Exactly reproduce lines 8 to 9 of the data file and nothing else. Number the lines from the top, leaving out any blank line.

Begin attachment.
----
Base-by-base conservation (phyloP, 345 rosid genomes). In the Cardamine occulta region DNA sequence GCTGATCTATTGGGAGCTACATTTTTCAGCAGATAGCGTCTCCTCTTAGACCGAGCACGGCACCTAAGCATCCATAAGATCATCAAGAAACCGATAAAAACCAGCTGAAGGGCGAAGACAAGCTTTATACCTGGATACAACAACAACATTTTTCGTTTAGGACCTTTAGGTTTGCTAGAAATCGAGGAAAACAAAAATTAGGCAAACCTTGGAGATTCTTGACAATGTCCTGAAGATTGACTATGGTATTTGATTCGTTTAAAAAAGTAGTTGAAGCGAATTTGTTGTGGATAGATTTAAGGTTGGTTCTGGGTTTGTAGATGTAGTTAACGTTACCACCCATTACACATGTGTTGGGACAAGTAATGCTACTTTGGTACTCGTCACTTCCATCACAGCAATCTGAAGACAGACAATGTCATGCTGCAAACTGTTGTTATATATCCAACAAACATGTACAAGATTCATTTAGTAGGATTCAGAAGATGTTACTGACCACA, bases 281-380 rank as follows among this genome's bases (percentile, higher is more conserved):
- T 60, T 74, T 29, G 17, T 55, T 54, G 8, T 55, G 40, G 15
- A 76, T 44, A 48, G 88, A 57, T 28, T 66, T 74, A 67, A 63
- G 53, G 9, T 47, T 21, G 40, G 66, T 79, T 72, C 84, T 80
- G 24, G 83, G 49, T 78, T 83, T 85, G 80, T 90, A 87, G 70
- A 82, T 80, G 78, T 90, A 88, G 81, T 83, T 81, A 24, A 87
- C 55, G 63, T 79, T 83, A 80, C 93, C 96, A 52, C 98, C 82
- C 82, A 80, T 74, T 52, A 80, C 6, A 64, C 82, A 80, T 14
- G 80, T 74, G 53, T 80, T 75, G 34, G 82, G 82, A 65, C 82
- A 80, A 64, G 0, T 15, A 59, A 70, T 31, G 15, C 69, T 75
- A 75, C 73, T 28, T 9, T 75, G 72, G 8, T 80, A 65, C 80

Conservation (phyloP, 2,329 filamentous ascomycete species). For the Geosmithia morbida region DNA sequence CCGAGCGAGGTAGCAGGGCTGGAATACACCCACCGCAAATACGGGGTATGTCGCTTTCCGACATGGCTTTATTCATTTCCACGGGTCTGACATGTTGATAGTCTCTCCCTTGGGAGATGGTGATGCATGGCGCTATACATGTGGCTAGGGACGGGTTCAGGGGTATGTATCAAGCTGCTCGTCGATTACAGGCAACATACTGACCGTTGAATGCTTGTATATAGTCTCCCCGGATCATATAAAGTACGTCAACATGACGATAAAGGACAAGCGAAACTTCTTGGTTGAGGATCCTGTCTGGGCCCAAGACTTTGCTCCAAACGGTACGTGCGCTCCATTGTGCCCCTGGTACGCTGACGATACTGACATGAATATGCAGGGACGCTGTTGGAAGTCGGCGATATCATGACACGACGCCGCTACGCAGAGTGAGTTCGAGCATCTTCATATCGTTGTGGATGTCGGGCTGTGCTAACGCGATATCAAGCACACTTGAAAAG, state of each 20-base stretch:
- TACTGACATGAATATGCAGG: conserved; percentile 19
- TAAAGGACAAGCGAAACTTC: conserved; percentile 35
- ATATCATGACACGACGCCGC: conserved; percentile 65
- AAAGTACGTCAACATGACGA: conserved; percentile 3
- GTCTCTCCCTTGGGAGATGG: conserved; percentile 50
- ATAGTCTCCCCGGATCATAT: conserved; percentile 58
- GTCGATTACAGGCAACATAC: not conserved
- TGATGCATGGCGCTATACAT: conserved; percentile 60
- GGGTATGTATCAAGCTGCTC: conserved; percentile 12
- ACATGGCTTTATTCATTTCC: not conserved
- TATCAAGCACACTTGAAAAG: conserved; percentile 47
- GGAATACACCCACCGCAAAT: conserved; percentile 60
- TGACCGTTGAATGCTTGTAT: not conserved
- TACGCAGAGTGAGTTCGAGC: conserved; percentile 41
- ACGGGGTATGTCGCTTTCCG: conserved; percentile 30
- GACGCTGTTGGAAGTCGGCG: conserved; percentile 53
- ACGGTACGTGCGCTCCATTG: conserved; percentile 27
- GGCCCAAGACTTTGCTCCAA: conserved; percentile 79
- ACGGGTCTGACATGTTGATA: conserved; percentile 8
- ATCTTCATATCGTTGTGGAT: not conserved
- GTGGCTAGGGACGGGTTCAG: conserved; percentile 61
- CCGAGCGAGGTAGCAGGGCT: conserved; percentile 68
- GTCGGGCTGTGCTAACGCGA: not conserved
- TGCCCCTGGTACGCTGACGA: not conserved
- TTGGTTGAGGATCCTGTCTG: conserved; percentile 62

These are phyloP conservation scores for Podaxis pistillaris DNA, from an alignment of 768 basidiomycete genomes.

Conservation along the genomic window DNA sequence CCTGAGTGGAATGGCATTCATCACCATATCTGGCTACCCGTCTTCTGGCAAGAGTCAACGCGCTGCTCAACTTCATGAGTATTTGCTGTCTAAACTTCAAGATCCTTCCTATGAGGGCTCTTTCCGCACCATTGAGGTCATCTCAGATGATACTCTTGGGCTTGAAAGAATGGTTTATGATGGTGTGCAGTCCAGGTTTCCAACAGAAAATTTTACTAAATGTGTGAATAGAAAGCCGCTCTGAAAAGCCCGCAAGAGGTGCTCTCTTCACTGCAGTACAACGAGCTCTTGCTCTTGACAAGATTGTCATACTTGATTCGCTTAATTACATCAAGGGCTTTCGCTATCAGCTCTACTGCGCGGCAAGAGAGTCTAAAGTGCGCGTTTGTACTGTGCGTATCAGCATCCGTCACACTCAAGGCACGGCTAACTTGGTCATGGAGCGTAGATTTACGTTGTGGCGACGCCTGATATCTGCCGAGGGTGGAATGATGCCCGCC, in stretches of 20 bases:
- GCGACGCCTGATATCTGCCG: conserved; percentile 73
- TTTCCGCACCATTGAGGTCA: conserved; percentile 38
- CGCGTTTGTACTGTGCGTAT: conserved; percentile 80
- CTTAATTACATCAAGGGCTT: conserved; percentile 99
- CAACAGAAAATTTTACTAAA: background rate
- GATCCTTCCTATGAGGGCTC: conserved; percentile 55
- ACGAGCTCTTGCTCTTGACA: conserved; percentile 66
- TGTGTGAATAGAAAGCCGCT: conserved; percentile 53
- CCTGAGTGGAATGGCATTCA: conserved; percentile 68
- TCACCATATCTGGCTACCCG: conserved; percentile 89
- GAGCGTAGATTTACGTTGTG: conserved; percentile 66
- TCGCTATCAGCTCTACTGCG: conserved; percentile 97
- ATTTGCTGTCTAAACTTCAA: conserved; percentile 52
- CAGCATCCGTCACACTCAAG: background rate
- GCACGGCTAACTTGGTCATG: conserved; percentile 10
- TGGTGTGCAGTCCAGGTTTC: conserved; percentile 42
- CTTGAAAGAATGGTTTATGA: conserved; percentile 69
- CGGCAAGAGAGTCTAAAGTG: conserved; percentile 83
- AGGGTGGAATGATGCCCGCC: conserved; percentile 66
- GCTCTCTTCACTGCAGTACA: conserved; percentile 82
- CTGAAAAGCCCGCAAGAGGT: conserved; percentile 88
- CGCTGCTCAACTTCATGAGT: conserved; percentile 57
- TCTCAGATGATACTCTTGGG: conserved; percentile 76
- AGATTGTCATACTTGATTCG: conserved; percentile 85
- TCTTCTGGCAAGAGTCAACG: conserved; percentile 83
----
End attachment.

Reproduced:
- C 82, A 80, T 74, T 52, A 80, C 6, A 64, C 82, A 80, T 14
- G 80, T 74, G 53, T 80, T 75, G 34, G 82, G 82, A 65, C 82